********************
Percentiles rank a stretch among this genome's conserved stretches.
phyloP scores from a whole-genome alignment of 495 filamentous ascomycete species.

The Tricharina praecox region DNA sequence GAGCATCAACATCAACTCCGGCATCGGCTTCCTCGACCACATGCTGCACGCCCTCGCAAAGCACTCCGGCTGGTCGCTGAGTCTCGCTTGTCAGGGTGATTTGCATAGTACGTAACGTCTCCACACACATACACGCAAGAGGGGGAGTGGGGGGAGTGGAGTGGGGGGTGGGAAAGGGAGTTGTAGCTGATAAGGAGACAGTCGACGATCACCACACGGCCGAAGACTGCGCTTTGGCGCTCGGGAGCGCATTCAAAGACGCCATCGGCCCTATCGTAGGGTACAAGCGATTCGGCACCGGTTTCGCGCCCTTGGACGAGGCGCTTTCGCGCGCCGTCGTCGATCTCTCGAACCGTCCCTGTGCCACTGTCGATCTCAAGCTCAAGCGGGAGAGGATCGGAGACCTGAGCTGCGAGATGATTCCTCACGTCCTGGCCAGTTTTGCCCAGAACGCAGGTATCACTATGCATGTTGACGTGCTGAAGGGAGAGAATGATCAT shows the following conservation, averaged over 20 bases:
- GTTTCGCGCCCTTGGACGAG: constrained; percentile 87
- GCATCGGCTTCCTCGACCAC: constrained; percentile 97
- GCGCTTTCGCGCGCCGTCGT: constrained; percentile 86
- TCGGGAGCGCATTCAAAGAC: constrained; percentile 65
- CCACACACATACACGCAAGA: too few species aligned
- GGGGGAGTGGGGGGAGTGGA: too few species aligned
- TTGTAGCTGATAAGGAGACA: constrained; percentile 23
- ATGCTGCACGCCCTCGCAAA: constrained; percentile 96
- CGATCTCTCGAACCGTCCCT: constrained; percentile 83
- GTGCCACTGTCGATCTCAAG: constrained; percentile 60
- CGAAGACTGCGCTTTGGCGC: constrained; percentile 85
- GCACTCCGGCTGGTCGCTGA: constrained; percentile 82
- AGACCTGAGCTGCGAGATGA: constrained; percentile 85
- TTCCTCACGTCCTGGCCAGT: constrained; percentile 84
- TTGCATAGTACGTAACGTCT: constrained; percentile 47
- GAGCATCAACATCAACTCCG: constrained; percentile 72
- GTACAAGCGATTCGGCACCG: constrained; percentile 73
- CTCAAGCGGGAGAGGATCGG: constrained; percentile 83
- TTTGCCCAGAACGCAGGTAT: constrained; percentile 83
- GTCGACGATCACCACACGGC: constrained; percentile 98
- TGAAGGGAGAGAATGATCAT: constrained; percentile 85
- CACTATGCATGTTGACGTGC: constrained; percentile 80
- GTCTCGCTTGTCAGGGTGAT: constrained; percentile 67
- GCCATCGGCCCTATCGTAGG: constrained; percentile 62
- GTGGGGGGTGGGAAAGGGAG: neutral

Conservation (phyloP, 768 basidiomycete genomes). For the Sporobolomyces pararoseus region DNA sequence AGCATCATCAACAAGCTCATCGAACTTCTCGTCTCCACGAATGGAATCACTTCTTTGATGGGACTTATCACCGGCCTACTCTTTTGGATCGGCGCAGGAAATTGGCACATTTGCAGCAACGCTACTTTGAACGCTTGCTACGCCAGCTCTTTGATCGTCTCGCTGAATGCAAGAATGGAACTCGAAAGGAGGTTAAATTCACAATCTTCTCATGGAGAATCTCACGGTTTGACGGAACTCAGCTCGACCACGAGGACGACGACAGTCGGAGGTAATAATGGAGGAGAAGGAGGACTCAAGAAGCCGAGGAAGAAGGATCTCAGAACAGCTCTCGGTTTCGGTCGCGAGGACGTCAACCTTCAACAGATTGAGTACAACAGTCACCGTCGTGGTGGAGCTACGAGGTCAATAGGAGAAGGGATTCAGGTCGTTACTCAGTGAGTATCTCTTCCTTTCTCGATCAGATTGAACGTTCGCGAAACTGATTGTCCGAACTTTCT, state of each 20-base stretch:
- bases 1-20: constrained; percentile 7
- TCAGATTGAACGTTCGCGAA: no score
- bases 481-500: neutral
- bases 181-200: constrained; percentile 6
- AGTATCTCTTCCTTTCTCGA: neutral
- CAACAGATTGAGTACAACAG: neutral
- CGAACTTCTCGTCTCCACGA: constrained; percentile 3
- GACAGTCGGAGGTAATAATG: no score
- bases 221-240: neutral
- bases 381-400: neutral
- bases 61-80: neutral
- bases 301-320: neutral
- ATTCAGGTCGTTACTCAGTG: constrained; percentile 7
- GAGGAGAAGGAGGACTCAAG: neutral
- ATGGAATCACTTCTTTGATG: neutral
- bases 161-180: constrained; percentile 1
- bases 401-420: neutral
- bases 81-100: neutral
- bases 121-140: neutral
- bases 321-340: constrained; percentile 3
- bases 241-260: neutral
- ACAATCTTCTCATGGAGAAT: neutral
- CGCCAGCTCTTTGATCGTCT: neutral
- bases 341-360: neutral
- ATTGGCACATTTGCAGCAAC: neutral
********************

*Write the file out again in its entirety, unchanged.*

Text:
Percentiles rank a stretch among this genome's conserved stretches.
phyloP scores from a whole-genome alignment of 495 filamentous ascomycete species.

The Tricharina praecox region DNA sequence GAGCATCAACATCAACTCCGGCATCGGCTTCCTCGACCACATGCTGCACGCCCTCGCAAAGCACTCCGGCTGGTCGCTGAGTCTCGCTTGTCAGGGTGATTTGCATAGTACGTAACGTCTCCACACACATACACGCAAGAGGGGGAGTGGGGGGAGTGGAGTGGGGGGTGGGAAAGGGAGTTGTAGCTGATAAGGAGACAGTCGACGATCACCACACGGCCGAAGACTGCGCTTTGGCGCTCGGGAGCGCATTCAAAGACGCCATCGGCCCTATCGTAGGGTACAAGCGATTCGGCACCGGTTTCGCGCCCTTGGACGAGGCGCTTTCGCGCGCCGTCGTCGATCTCTCGAACCGTCCCTGTGCCACTGTCGATCTCAAGCTCAAGCGGGAGAGGATCGGAGACCTGAGCTGCGAGATGATTCCTCACGTCCTGGCCAGTTTTGCCCAGAACGCAGGTATCACTATGCATGTTGACGTGCTGAAGGGAGAGAATGATCAT shows the following conservation, averaged over 20 bases:
- GTTTCGCGCCCTTGGACGAG: constrained; percentile 87
- GCATCGGCTTCCTCGACCAC: constrained; percentile 97
- GCGCTTTCGCGCGCCGTCGT: constrained; percentile 86
- TCGGGAGCGCATTCAAAGAC: constrained; percentile 65
- CCACACACATACACGCAAGA: too few species aligned
- GGGGGAGTGGGGGGAGTGGA: too few species aligned
- TTGTAGCTGATAAGGAGACA: constrained; percentile 23
- ATGCTGCACGCCCTCGCAAA: constrained; percentile 96
- CGATCTCTCGAACCGTCCCT: constrained; percentile 83
- GTGCCACTGTCGATCTCAAG: constrained; percentile 60
- CGAAGACTGCGCTTTGGCGC: constrained; percentile 85
- GCACTCCGGCTGGTCGCTGA: constrained; percentile 82
- AGACCTGAGCTGCGAGATGA: constrained; percentile 85
- TTCCTCACGTCCTGGCCAGT: constrained; percentile 84
- TTGCATAGTACGTAACGTCT: constrained; percentile 47
- GAGCATCAACATCAACTCCG: constrained; percentile 72
- GTACAAGCGATTCGGCACCG: constrained; percentile 73
- CTCAAGCGGGAGAGGATCGG: constrained; percentile 83
- TTTGCCCAGAACGCAGGTAT: constrained; percentile 83
- GTCGACGATCACCACACGGC: constrained; percentile 98
- TGAAGGGAGAGAATGATCAT: constrained; percentile 85
- CACTATGCATGTTGACGTGC: constrained; percentile 80
- GTCTCGCTTGTCAGGGTGAT: constrained; percentile 67
- GCCATCGGCCCTATCGTAGG: constrained; percentile 62
- GTGGGGGGTGGGAAAGGGAG: neutral

Conservation (phyloP, 768 basidiomycete genomes). For the Sporobolomyces pararoseus region DNA sequence AGCATCATCAACAAGCTCATCGAACTTCTCGTCTCCACGAATGGAATCACTTCTTTGATGGGACTTATCACCGGCCTACTCTTTTGGATCGGCGCAGGAAATTGGCACATTTGCAGCAACGCTACTTTGAACGCTTGCTACGCCAGCTCTTTGATCGTCTCGCTGAATGCAAGAATGGAACTCGAAAGGAGGTTAAATTCACAATCTTCTCATGGAGAATCTCACGGTTTGACGGAACTCAGCTCGACCACGAGGACGACGACAGTCGGAGGTAATAATGGAGGAGAAGGAGGACTCAAGAAGCCGAGGAAGAAGGATCTCAGAACAGCTCTCGGTTTCGGTCGCGAGGACGTCAACCTTCAACAGATTGAGTACAACAGTCACCGTCGTGGTGGAGCTACGAGGTCAATAGGAGAAGGGATTCAGGTCGTTACTCAGTGAGTATCTCTTCCTTTCTCGATCAGATTGAACGTTCGCGAAACTGATTGTCCGAACTTTCT, state of each 20-base stretch:
- bases 1-20: constrained; percentile 7
- TCAGATTGAACGTTCGCGAA: no score
- bases 481-500: neutral
- bases 181-200: constrained; percentile 6
- AGTATCTCTTCCTTTCTCGA: neutral
- CAACAGATTGAGTACAACAG: neutral
- CGAACTTCTCGTCTCCACGA: constrained; percentile 3
- GACAGTCGGAGGTAATAATG: no score
- bases 221-240: neutral
- bases 381-400: neutral
- bases 61-80: neutral
- bases 301-320: neutral
- ATTCAGGTCGTTACTCAGTG: constrained; percentile 7
- GAGGAGAAGGAGGACTCAAG: neutral
- ATGGAATCACTTCTTTGATG: neutral
- bases 161-180: constrained; percentile 1
- bases 401-420: neutral
- bases 81-100: neutral
- bases 121-140: neutral
- bases 321-340: constrained; percentile 3
- bases 241-260: neutral
- ACAATCTTCTCATGGAGAAT: neutral
- CGCCAGCTCTTTGATCGTCT: neutral
- bases 341-360: neutral
- ATTGGCACATTTGCAGCAAC: neutral